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Selective bidding accounted for the failure of some lots and the unexpected success of others – Edwardian rectangular mahogany serving table was unsold against expectations of £2000-3000 but a 5ft 4in (1.63m) wide, George III mahogany and box lined bowfront serving table with flowerhead capitals to square tapering legs, sold to a North England dealer at a treble-estimate £4600.

But it was also clear that high reserves played their part in the failure of highly rated lots such as a George II walnut bureau bookcase, estimated at £10,000-15,000 despite the removal of its mirror plates and an altered interior, and an 18th century Dutch walnut marquetry bombé bureau estimated at £6000-8000 (which went to a private buyer after the sale).

Whatever the motivation for unrealistic reserves, competition with local auctioneers did not play any part according to auctioneer Alastair Drennan, who pointed out that the only lot on which they faced competition with another firm (not, incidentally, Lyon and Turnbull) was their best seller – an early Victorian pair of rosewood tea tables.

Their bulky form suggested a Scottish origin, but the feather carving to their columns was an idiosyncratic feature which stumped even David Jones, the resident expert in Scottish furniture. Each measuring 3ft 21/2in wide by 19in deep (98 x 48cm), adorned with scrolls and supported on concave platforms with paw feet, the tables were certainly a glamorous pair, and 30 years ago had supposedly been purchased separately for £200 and £400 – no mean sums of money back then – at a Scottish auction house. On this occasion they were chased by the English trade but eventually sold to a Scottish dealer at £14,000.

Group consignments of quality goods are on the wane in the auction world, but Phillips were fortunate enough to receive from one source three of their finer entries – a pair of George II mahogany hall chairs, a George III mahogany serpentine chest and a George III mahogany and tulipwood banded secretaire bookcase.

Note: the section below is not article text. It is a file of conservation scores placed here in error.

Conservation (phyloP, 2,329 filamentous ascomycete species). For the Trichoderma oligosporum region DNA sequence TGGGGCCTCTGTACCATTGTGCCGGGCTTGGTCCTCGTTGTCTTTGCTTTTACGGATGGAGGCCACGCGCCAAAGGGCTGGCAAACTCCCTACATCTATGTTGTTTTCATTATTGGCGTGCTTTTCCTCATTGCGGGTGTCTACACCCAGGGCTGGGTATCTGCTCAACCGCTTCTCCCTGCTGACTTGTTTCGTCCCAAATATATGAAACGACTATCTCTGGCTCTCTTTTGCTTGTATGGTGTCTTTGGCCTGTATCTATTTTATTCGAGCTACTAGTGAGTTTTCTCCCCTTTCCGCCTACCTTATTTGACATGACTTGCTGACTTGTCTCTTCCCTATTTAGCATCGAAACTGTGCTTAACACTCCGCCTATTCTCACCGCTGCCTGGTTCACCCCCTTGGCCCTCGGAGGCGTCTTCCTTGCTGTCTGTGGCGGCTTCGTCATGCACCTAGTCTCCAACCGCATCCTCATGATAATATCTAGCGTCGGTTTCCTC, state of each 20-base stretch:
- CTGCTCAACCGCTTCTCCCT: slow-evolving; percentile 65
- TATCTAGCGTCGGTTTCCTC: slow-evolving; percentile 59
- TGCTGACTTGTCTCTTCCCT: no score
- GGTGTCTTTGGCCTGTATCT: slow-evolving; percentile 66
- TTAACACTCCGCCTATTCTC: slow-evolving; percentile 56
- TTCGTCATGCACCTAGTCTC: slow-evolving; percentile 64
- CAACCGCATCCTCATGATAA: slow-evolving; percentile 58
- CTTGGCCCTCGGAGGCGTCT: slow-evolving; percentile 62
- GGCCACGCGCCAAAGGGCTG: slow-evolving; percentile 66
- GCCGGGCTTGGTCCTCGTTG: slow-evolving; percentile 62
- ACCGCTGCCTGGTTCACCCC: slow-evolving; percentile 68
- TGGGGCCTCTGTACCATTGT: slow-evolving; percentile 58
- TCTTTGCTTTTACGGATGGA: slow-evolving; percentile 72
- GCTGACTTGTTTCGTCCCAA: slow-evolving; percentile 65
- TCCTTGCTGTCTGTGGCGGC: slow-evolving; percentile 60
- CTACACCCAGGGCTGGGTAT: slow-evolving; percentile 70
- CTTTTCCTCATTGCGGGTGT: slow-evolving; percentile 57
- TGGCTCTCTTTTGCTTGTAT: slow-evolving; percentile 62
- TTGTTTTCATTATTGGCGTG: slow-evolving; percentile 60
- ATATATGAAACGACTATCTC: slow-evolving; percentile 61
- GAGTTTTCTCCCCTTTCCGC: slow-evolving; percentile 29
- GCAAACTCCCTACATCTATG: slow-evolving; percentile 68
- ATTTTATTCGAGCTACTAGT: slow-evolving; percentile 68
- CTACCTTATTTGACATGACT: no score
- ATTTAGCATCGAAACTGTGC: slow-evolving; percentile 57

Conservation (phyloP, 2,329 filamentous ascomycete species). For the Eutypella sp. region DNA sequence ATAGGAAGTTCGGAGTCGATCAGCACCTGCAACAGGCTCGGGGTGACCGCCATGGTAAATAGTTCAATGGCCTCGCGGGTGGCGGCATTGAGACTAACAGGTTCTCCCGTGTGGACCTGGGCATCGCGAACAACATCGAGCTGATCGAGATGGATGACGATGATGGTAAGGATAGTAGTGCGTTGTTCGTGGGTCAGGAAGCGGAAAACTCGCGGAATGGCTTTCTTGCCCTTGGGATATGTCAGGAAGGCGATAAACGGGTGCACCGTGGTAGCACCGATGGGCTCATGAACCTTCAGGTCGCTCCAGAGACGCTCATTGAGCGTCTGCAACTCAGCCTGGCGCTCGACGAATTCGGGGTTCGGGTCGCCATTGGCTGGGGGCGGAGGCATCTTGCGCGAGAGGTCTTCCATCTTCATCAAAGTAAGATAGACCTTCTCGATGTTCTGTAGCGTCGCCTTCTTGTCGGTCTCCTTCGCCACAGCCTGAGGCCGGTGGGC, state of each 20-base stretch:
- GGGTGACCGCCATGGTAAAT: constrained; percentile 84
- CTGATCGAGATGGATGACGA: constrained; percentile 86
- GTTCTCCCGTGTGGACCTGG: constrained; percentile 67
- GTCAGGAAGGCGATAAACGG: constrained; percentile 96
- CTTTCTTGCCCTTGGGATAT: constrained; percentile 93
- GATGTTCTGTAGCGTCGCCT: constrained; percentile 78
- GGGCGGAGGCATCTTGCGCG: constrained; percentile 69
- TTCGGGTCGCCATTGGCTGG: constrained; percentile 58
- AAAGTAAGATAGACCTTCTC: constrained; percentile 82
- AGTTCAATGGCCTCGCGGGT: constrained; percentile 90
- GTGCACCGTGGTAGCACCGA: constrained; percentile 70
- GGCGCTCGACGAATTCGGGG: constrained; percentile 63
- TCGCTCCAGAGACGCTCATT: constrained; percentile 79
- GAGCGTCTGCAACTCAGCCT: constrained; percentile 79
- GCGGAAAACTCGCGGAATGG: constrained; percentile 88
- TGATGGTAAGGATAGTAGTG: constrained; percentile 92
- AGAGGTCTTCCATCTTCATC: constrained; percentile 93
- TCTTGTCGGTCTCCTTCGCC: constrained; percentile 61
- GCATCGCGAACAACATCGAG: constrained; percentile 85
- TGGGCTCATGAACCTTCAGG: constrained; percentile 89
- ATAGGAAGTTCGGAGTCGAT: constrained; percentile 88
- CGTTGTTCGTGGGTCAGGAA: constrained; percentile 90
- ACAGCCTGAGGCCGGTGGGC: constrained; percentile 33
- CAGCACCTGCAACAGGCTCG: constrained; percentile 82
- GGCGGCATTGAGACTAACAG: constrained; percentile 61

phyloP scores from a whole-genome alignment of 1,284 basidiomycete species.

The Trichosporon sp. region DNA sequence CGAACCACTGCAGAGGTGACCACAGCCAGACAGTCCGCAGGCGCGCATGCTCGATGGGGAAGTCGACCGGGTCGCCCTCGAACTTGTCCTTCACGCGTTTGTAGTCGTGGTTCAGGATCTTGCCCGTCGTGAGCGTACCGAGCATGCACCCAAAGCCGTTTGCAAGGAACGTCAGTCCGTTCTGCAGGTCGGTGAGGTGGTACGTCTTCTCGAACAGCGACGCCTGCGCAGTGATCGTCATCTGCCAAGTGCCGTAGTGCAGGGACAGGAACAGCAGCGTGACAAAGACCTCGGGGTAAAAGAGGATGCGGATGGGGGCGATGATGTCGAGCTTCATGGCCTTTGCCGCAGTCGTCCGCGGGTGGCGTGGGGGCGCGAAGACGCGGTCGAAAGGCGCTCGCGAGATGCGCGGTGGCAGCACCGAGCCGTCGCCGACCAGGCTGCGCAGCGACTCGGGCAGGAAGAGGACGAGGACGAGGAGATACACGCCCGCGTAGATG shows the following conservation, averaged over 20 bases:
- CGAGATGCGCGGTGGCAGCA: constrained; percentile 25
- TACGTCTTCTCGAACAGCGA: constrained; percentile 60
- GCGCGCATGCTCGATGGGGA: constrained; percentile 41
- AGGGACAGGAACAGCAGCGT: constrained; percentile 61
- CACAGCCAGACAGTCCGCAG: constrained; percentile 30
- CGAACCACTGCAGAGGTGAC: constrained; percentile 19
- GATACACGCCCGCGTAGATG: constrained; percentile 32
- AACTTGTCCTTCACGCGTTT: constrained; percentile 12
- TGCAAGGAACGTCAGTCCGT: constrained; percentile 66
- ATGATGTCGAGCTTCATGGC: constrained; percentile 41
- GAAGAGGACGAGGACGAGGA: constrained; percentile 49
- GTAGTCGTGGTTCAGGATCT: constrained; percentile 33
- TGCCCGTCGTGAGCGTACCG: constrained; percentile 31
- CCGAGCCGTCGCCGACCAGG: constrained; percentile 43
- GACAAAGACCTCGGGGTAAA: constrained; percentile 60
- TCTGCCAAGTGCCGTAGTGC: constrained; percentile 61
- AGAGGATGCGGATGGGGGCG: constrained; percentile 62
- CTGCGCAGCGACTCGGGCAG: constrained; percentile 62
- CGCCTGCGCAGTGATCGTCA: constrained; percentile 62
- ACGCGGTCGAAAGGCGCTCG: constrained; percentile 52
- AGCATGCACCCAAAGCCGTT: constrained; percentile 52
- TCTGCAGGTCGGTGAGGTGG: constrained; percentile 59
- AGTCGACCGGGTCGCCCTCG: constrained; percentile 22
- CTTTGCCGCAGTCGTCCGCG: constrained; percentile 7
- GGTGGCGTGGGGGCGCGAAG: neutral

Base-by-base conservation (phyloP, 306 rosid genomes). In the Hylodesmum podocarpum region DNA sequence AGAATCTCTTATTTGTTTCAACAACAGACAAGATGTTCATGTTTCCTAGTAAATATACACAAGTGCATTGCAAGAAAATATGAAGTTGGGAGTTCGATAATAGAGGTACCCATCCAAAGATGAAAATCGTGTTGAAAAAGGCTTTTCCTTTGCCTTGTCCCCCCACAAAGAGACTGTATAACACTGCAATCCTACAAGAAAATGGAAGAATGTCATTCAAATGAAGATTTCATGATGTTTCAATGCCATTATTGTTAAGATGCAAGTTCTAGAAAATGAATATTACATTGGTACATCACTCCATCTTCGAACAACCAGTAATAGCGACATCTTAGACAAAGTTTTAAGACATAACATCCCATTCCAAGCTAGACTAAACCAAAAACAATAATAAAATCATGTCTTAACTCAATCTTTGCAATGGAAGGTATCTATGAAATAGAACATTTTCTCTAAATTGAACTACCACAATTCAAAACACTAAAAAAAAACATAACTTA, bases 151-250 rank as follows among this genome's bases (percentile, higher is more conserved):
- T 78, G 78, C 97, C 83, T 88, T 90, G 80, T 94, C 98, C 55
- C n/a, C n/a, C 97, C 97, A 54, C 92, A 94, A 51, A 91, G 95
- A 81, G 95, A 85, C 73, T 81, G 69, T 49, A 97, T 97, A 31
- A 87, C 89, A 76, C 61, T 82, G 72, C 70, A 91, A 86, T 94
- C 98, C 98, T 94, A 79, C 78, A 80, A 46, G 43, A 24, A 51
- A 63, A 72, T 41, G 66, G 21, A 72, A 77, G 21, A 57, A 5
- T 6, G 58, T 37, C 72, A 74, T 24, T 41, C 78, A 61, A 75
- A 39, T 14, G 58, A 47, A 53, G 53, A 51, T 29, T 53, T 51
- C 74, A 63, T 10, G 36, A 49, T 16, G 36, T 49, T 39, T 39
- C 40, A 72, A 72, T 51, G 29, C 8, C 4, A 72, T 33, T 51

Furnishings for hall and libraries have the status, real or imagined, of country house furnishings, and have consequently leapt in price since the last recession. If rich men cannot always buy titles, they can always buy titled men’s furniture, and the crest of Rear Admiral Sir James Bremner, KCB (1786-1850) certainly added to the value of this pair. Comprising shaped rounded backs on circular drop-in seats upholstered in gros and petit point needlework tapestry supported by cabriole legs, claw ball feet and later cross stretchers, the chairs were entered in relatively good, clean condition and sold to the English trade at £9500.

The George III mahogany serpentine chest was “very straightforward’, said Mr Drennan. Comprising four long cockbeaded drawers on bracket feet, 3ft 9in (1.14m) wide, it sold to the trade within expectations at £5800.

The secretaire bookcase was of the Edinburgh type with banded roundels to the cupboard doors and gothic moulding to the cornice. This would have been enough to conjure a high price from a local private buyer under normal circumstances, but the bookcase was rather cumbersome, measuring 7ft 9in high by 4ft 4in wide (2.37m x 1.32m), and moreover had sustained damage to the cornice and a split down one side, factors which held Scottish trade bidding down to £3700.

Phillips, Edinburgh, December 16
Number of lots offered: 245
Number of lots sold: 200
Sale total: n/a
Buyer’s premium: 15/10 per cent